Medics can now assess 999 callers in Oxfordshire via video before ambulance sent

The public can live stream from their mobile phones to the control room.

The system, by GoodSAM, can be used to help paramedics assess serious trauma incidents, give the caller emergency advice and direct them to another service.

The innovative video streaming technology has been brought into the Clinical Coordination Centre 999 Control Rooms at South Central Ambulance Service NHS Foundation Trust (SCAS).

It's hoped the move will 'revolutionise' triage for the Ambulance Service, ensuring medics can now see what the patient sees in just a few seconds.

SCAS's 999 call staff will send a text or email to a caller containing a link which, when clicked on, enables video to be streamed live from the caller's smartphone. You don't need to login or download an App and the platform works on any network. The video stream isn't recorded either, according to GoodSAM.

Luci Stephens, Director of Operations, said: "This marks the start of an exciting new chapter in patient care by SCAS. We have previously been able to resolve patients' healthcare issues, either by the dispatch of an emergency ambulance, by referring them to other areas of the NHS to receive ongoing care or by advising them over the telephone how to manage their symptoms at home. Using GoodSAM's Instant On Scene brings an additional visual layer to our well-practiced processes and procedures and this will help to ensure that our patients get the right care, in the right place and at the right time. Patient safety remains at the heart of everything we do, and video consultations will provide exceptional support in allowing us to achieve this goal".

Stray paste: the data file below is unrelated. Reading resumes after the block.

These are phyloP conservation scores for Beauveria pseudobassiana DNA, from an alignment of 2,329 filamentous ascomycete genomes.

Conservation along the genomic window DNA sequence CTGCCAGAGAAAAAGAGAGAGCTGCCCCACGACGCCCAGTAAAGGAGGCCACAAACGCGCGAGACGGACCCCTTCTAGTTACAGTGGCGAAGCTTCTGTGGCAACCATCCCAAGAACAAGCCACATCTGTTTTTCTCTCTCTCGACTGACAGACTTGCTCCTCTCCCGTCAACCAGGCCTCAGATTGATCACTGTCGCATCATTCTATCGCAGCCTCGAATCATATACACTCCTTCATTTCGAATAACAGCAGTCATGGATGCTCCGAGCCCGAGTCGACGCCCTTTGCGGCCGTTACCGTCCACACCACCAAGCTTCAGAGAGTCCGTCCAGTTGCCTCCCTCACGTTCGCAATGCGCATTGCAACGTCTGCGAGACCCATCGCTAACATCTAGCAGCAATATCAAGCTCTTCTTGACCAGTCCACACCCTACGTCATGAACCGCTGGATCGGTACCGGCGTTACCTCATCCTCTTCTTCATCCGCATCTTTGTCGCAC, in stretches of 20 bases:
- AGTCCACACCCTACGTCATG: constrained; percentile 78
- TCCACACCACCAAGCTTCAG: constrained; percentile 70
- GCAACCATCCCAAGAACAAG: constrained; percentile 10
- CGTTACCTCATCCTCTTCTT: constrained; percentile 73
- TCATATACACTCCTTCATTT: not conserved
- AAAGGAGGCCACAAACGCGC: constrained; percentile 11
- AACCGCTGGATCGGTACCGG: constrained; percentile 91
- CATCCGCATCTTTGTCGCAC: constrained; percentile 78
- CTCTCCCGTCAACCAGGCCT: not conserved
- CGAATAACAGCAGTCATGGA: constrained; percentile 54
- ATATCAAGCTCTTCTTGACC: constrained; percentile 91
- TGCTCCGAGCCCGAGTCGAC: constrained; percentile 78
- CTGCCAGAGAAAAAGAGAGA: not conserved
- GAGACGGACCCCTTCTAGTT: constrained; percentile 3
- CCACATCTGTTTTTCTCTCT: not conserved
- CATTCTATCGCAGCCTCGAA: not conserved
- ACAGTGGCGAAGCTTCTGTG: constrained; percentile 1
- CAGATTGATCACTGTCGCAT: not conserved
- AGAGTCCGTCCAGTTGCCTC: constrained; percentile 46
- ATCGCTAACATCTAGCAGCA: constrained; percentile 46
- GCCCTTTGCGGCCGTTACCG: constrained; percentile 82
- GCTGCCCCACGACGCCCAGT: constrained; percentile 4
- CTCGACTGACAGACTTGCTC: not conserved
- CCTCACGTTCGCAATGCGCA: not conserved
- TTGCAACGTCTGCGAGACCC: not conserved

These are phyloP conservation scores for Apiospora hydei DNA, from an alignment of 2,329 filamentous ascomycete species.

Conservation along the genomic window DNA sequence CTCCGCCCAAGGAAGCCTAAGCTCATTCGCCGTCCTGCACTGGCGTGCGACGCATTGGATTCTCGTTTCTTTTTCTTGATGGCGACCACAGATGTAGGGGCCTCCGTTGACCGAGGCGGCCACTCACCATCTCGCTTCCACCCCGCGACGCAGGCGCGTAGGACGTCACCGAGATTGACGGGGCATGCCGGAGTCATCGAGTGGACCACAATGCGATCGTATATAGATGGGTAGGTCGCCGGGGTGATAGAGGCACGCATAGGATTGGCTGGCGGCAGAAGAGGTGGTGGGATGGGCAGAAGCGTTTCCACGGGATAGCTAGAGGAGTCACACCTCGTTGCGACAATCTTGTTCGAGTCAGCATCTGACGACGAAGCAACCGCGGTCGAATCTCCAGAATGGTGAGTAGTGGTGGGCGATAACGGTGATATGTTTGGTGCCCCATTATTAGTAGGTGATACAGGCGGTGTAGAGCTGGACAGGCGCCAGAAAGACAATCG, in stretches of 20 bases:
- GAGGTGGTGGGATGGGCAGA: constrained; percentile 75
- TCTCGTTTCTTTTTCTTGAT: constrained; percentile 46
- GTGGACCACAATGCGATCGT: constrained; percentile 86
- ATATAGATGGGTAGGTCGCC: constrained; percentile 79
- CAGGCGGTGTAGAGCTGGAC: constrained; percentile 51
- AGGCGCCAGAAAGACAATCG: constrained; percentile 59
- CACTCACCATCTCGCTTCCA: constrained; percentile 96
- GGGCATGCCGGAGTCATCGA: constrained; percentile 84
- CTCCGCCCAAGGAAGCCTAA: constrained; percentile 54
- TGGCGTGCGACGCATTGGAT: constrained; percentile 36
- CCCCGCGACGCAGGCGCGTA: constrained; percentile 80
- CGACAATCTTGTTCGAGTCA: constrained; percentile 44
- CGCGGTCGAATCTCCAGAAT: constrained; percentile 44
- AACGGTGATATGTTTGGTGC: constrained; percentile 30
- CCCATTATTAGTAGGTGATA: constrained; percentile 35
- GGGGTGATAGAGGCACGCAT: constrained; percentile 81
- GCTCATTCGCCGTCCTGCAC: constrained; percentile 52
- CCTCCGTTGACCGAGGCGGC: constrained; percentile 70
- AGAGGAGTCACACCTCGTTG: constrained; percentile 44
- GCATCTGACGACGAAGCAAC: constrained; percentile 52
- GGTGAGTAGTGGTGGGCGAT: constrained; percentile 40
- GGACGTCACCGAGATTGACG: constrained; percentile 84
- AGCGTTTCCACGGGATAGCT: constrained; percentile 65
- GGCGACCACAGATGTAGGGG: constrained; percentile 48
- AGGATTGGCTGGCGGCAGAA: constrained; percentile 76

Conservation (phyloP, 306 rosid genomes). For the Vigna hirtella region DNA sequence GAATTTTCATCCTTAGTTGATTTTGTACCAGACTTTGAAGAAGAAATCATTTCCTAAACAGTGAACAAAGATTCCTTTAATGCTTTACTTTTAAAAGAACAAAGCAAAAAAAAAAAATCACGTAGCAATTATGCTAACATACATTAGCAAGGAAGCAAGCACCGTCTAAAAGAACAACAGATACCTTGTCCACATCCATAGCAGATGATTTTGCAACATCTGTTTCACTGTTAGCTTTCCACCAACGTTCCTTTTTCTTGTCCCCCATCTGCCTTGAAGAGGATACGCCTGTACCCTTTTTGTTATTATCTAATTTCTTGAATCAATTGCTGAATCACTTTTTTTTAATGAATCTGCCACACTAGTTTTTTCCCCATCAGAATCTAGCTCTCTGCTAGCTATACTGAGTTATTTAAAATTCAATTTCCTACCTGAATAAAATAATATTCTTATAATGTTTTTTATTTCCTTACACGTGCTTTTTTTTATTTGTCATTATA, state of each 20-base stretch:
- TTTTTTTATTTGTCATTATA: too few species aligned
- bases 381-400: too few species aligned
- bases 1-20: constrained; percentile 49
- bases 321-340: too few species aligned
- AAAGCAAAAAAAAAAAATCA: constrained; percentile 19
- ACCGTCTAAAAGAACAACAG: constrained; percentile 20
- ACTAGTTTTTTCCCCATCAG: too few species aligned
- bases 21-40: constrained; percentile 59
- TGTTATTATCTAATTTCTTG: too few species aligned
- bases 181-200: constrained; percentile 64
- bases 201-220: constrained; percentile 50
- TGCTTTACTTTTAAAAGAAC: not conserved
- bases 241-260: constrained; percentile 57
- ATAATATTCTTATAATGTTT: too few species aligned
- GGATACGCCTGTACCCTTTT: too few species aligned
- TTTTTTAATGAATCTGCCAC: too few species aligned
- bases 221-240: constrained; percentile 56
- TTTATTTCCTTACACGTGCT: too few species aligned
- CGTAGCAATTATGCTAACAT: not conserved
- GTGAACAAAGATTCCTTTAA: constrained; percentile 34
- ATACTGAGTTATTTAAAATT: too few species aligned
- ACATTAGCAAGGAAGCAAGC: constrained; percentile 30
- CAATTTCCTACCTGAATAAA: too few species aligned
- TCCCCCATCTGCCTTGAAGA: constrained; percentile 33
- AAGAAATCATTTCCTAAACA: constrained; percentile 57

Ali Ghorbangoli, Technical Director and Co-Founder of GoodSAM said: "Developing a highly accessible and simple to use system is central to success. Our products are designed specifically for emergency situations - no apps, downloads or logins are required".

It's hoped the video system will enable ambulance crews to respond more rapidly and appropriately to calls and improve patient outcomes. The connection during live streaming will not cut off the 999 call either.
Medical Director and Co-Founder of GoodSAM, Professor Mark Wilson said: 'In emergencies, time is vital in saving a person's life or reducing long-term disability. Often Ambulance Services have limited information from bystanders about a patient's, or multiple patients', injuries to make decisions. Instantly being able to see the scene radically improves situational awareness. We are incredibly excited to be bringing this technology to SCAS, and we look forward to working with them in ensuring the GoodSAM system continues to save lives and further enhance patient care in the region'.

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